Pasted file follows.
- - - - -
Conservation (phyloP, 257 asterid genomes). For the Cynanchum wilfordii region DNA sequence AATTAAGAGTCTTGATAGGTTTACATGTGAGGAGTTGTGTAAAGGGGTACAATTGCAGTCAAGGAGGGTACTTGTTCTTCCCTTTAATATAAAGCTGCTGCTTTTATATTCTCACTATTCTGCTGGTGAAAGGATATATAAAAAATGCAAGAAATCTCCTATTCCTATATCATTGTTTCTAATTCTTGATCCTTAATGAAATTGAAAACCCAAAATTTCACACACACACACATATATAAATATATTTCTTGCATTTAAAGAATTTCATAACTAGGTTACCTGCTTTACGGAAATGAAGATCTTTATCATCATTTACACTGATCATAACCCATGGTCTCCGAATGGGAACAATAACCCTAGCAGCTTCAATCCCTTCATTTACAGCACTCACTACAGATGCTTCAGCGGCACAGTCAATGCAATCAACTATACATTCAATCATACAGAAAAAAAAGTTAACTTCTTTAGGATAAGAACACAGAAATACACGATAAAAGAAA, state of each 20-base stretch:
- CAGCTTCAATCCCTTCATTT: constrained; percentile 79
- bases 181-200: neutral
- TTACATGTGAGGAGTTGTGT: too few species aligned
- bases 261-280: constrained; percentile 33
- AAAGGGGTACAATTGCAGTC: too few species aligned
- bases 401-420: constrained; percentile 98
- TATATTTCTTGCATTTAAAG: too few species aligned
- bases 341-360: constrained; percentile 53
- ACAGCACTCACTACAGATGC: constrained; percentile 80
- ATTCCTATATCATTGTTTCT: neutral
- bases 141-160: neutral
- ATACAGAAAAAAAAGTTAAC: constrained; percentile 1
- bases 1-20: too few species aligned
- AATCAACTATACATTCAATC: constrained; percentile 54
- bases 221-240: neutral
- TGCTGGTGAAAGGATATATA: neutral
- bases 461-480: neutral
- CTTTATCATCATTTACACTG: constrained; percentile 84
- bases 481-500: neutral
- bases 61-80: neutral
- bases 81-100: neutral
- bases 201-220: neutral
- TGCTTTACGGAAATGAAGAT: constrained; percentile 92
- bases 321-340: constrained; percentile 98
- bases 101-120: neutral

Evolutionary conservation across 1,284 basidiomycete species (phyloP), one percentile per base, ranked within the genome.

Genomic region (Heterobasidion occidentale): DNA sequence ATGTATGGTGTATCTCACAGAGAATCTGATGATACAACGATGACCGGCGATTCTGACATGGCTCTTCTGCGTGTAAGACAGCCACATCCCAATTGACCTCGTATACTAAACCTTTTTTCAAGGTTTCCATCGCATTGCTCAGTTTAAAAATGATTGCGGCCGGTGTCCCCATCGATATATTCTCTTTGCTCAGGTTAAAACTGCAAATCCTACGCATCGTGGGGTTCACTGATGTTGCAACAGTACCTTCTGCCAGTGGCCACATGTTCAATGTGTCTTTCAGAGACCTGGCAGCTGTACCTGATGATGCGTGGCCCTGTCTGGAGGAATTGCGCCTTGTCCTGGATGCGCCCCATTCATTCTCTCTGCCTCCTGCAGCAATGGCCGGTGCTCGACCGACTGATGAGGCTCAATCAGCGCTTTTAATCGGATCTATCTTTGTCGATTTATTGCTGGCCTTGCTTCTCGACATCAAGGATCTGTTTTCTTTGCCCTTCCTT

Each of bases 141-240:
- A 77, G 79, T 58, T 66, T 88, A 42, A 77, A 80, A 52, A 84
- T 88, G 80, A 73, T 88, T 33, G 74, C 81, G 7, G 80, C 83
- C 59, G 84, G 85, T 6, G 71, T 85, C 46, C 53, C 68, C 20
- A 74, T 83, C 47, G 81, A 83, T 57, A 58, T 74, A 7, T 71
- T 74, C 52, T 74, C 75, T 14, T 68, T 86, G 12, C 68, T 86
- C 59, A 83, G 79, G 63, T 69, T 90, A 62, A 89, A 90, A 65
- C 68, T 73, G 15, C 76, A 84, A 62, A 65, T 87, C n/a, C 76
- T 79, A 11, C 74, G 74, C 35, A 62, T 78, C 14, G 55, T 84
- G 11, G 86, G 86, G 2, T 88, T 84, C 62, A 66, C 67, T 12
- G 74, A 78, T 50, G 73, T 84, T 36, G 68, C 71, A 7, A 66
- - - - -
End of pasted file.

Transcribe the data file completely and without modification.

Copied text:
Conservation (phyloP, 257 asterid genomes). For the Cynanchum wilfordii region DNA sequence AATTAAGAGTCTTGATAGGTTTACATGTGAGGAGTTGTGTAAAGGGGTACAATTGCAGTCAAGGAGGGTACTTGTTCTTCCCTTTAATATAAAGCTGCTGCTTTTATATTCTCACTATTCTGCTGGTGAAAGGATATATAAAAAATGCAAGAAATCTCCTATTCCTATATCATTGTTTCTAATTCTTGATCCTTAATGAAATTGAAAACCCAAAATTTCACACACACACACATATATAAATATATTTCTTGCATTTAAAGAATTTCATAACTAGGTTACCTGCTTTACGGAAATGAAGATCTTTATCATCATTTACACTGATCATAACCCATGGTCTCCGAATGGGAACAATAACCCTAGCAGCTTCAATCCCTTCATTTACAGCACTCACTACAGATGCTTCAGCGGCACAGTCAATGCAATCAACTATACATTCAATCATACAGAAAAAAAAGTTAACTTCTTTAGGATAAGAACACAGAAATACACGATAAAAGAAA, state of each 20-base stretch:
- CAGCTTCAATCCCTTCATTT: constrained; percentile 79
- bases 181-200: neutral
- TTACATGTGAGGAGTTGTGT: too few species aligned
- bases 261-280: constrained; percentile 33
- AAAGGGGTACAATTGCAGTC: too few species aligned
- bases 401-420: constrained; percentile 98
- TATATTTCTTGCATTTAAAG: too few species aligned
- bases 341-360: constrained; percentile 53
- ACAGCACTCACTACAGATGC: constrained; percentile 80
- ATTCCTATATCATTGTTTCT: neutral
- bases 141-160: neutral
- ATACAGAAAAAAAAGTTAAC: constrained; percentile 1
- bases 1-20: too few species aligned
- AATCAACTATACATTCAATC: constrained; percentile 54
- bases 221-240: neutral
- TGCTGGTGAAAGGATATATA: neutral
- bases 461-480: neutral
- CTTTATCATCATTTACACTG: constrained; percentile 84
- bases 481-500: neutral
- bases 61-80: neutral
- bases 81-100: neutral
- bases 201-220: neutral
- TGCTTTACGGAAATGAAGAT: constrained; percentile 92
- bases 321-340: constrained; percentile 98
- bases 101-120: neutral

Evolutionary conservation across 1,284 basidiomycete species (phyloP), one percentile per base, ranked within the genome.

Genomic region (Heterobasidion occidentale): DNA sequence ATGTATGGTGTATCTCACAGAGAATCTGATGATACAACGATGACCGGCGATTCTGACATGGCTCTTCTGCGTGTAAGACAGCCACATCCCAATTGACCTCGTATACTAAACCTTTTTTCAAGGTTTCCATCGCATTGCTCAGTTTAAAAATGATTGCGGCCGGTGTCCCCATCGATATATTCTCTTTGCTCAGGTTAAAACTGCAAATCCTACGCATCGTGGGGTTCACTGATGTTGCAACAGTACCTTCTGCCAGTGGCCACATGTTCAATGTGTCTTTCAGAGACCTGGCAGCTGTACCTGATGATGCGTGGCCCTGTCTGGAGGAATTGCGCCTTGTCCTGGATGCGCCCCATTCATTCTCTCTGCCTCCTGCAGCAATGGCCGGTGCTCGACCGACTGATGAGGCTCAATCAGCGCTTTTAATCGGATCTATCTTTGTCGATTTATTGCTGGCCTTGCTTCTCGACATCAAGGATCTGTTTTCTTTGCCCTTCCTT

Each of bases 141-240:
- A 77, G 79, T 58, T 66, T 88, A 42, A 77, A 80, A 52, A 84
- T 88, G 80, A 73, T 88, T 33, G 74, C 81, G 7, G 80, C 83
- C 59, G 84, G 85, T 6, G 71, T 85, C 46, C 53, C 68, C 20
- A 74, T 83, C 47, G 81, A 83, T 57, A 58, T 74, A 7, T 71
- T 74, C 52, T 74, C 75, T 14, T 68, T 86, G 12, C 68, T 86
- C 59, A 83, G 79, G 63, T 69, T 90, A 62, A 89, A 90, A 65
- C 68, T 73, G 15, C 76, A 84, A 62, A 65, T 87, C n/a, C 76
- T 79, A 11, C 74, G 74, C 35, A 62, T 78, C 14, G 55, T 84
- G 11, G 86, G 86, G 2, T 88, T 84, C 62, A 66, C 67, T 12
- G 74, A 78, T 50, G 73, T 84, T 36, G 68, C 71, A 7, A 66